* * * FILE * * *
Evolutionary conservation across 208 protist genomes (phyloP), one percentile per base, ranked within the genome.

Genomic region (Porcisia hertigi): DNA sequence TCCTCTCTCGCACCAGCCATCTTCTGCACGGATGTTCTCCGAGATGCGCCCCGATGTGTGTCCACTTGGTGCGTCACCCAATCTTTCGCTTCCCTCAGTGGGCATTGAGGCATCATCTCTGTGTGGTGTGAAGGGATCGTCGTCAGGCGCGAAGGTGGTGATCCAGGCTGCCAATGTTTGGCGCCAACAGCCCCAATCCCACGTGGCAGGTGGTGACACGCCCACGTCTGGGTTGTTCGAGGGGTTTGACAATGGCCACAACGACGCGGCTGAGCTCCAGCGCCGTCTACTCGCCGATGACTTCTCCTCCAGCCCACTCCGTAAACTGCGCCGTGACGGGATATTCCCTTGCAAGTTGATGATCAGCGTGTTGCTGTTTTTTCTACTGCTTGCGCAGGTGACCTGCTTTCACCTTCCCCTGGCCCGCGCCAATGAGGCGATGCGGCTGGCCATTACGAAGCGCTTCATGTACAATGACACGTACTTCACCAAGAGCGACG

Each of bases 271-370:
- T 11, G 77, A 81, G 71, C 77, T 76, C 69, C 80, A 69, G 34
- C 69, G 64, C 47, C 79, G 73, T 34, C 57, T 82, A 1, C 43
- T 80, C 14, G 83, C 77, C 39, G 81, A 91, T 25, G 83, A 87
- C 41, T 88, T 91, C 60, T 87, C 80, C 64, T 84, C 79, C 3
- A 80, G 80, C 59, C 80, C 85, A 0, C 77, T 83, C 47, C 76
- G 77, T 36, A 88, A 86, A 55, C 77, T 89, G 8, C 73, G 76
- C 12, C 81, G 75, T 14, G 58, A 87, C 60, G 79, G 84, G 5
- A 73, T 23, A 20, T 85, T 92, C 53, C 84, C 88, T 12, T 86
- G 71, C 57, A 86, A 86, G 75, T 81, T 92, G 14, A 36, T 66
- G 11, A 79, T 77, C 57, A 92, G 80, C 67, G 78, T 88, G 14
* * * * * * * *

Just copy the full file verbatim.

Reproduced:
Evolutionary conservation across 208 protist genomes (phyloP), one percentile per base, ranked within the genome.

Genomic region (Porcisia hertigi): DNA sequence TCCTCTCTCGCACCAGCCATCTTCTGCACGGATGTTCTCCGAGATGCGCCCCGATGTGTGTCCACTTGGTGCGTCACCCAATCTTTCGCTTCCCTCAGTGGGCATTGAGGCATCATCTCTGTGTGGTGTGAAGGGATCGTCGTCAGGCGCGAAGGTGGTGATCCAGGCTGCCAATGTTTGGCGCCAACAGCCCCAATCCCACGTGGCAGGTGGTGACACGCCCACGTCTGGGTTGTTCGAGGGGTTTGACAATGGCCACAACGACGCGGCTGAGCTCCAGCGCCGTCTACTCGCCGATGACTTCTCCTCCAGCCCACTCCGTAAACTGCGCCGTGACGGGATATTCCCTTGCAAGTTGATGATCAGCGTGTTGCTGTTTTTTCTACTGCTTGCGCAGGTGACCTGCTTTCACCTTCCCCTGGCCCGCGCCAATGAGGCGATGCGGCTGGCCATTACGAAGCGCTTCATGTACAATGACACGTACTTCACCAAGAGCGACG

Each of bases 271-370:
- T 11, G 77, A 81, G 71, C 77, T 76, C 69, C 80, A 69, G 34
- C 69, G 64, C 47, C 79, G 73, T 34, C 57, T 82, A 1, C 43
- T 80, C 14, G 83, C 77, C 39, G 81, A 91, T 25, G 83, A 87
- C 41, T 88, T 91, C 60, T 87, C 80, C 64, T 84, C 79, C 3
- A 80, G 80, C 59, C 80, C 85, A 0, C 77, T 83, C 47, C 76
- G 77, T 36, A 88, A 86, A 55, C 77, T 89, G 8, C 73, G 76
- C 12, C 81, G 75, T 14, G 58, A 87, C 60, G 79, G 84, G 5
- A 73, T 23, A 20, T 85, T 92, C 53, C 84, C 88, T 12, T 86
- G 71, C 57, A 86, A 86, G 75, T 81, T 92, G 14, A 36, T 66
- G 11, A 79, T 77, C 57, A 92, G 80, C 67, G 78, T 88, G 14